Consumers hear about the products through advertising, radio, seminars, Internet and other marketing approaches, he said. His firm uses direct marketing, so the agency gets calls in response to the promotions.

The younger purchasers tend to be people who have exhausted the maximum contributions to their 401(k) or other defined contribution retirement plans, Nuss said. They are using the fixed annuity to supplement their retirement savings.

Some younger adults do buy variable annuities for this purpose, Nuss allowed. If they have a 20-year time horizon and if they markets perform well, they could build a nice nest egg that way. His firm does not sell variable annuities so he said he doesn’t have data on trends among under-50 buyers of those products.

The sleep-at-night factor

His experience is that fixed annuities tend to appeal to under-50 adults who have “sleep-at-night issues” related to investing in the stock market. With their non-retirement plan money, these risk-averse customers want the guarantees of fixed annuities, he said.

A lot of the younger buyers tend to buy fixed annuities on a flexible-premium basis, and the average buyer tends to be middle-market, he noted. “On average, their premiums tend to be smaller than premiums of buyers in the senior population.”

The agency sells a variety of fixed annuities, Nuss said. These include not only FIAs but also traditional annuities, multi-year guaranteed annuities, single premium deferred annuities, deferred income annuities and immediate income annuities.

The bump-up among under-50 buyers is not as great when considering the buyer trend for all fixed annuity buyers (i.e., not just those buying FIAs) at his firm. However, the younger-buyer trend still made itself apparent, he said.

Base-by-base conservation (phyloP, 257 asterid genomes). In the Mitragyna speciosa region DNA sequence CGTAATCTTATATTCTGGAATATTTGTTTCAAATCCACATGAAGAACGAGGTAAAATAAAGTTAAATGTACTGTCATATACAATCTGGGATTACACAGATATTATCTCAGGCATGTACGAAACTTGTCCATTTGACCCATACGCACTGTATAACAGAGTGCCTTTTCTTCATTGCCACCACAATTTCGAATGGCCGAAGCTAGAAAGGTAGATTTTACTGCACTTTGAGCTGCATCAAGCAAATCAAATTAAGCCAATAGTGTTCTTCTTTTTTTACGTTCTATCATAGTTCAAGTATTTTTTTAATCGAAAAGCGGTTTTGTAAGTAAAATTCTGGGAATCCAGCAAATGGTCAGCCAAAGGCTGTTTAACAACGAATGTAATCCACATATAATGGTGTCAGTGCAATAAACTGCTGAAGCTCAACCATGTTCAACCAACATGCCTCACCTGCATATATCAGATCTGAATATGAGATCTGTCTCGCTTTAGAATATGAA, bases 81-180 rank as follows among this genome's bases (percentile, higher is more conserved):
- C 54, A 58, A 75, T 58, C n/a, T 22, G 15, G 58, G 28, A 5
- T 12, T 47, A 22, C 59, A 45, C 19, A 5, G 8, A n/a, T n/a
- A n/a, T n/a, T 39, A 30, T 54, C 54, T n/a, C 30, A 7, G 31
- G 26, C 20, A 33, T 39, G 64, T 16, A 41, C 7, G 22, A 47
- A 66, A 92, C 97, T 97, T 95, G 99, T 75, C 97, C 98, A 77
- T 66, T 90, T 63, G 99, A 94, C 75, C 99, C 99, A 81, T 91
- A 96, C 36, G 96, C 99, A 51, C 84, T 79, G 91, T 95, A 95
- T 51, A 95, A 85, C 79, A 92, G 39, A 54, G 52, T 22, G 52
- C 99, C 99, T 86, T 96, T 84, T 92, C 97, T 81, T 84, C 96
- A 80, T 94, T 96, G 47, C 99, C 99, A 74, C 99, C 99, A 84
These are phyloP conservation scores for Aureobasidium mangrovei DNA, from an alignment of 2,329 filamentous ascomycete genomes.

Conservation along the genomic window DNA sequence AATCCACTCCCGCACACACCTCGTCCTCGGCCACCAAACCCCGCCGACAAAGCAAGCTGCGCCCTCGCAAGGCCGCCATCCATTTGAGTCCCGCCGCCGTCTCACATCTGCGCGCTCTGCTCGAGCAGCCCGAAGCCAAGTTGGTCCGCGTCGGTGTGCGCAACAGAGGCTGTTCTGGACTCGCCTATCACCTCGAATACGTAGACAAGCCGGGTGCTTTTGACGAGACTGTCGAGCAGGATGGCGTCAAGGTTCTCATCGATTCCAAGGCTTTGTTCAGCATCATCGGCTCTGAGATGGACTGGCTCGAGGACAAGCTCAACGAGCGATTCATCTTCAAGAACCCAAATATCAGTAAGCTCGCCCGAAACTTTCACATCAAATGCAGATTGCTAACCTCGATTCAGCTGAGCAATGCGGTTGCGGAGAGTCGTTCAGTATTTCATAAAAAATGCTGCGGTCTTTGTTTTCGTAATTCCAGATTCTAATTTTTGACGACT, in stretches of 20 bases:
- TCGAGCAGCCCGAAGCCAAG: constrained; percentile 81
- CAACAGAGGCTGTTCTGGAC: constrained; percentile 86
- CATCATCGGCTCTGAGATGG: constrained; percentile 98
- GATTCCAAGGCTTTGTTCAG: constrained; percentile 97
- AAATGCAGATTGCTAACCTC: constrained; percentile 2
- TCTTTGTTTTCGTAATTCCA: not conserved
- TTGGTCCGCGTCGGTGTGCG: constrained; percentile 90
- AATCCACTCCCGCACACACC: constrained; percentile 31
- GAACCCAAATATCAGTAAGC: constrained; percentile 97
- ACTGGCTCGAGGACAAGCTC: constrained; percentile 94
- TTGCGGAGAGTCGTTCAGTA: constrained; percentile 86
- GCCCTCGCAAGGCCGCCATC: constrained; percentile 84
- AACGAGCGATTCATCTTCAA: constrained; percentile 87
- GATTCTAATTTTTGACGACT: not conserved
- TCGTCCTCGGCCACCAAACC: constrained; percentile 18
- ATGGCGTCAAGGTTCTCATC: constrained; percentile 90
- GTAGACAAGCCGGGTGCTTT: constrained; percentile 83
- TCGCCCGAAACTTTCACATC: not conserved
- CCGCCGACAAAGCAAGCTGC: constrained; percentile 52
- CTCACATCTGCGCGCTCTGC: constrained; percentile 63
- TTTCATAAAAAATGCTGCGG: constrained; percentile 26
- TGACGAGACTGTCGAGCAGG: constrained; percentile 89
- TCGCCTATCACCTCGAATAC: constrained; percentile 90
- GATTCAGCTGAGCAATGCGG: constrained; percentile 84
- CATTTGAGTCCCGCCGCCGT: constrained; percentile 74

For instance, all fixed annuity buyers under the age of 50 represented 9 percent of total buyers (all age groups) in the 12-month period ending Aug. 31, 2014. That’s up a bit from 7 percent in the 12-month period ending Aug. 31, 2013. As for all fixed annuity buyers between ages 40 and 49, they represented 7 percent of total buyers in the 12-month period ending Aug. 31, 2014, up from 5 percent in the 12-month period ending Aug. 31, 2013.

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“Adults age 50 and up are still the larger part of our business,” he said, so younger buyers are not replacing the more senior group but are rather adding to the more established market. But based on what his firm is experiencing, “the trend is going to the younger people,” he said.

The message that Nuss suggested agents and advisors deliver to these consumers is that “it's never too soon to add an annuity to a retirement plan portfolio. Most annuities provide better payouts at an anticipated retirement age the earlier they're purchased.”

, MBA, is a contributing editor to AnnuityNews, specializing in life insurance, annuities and income planning. Linda may be reached at [email protected].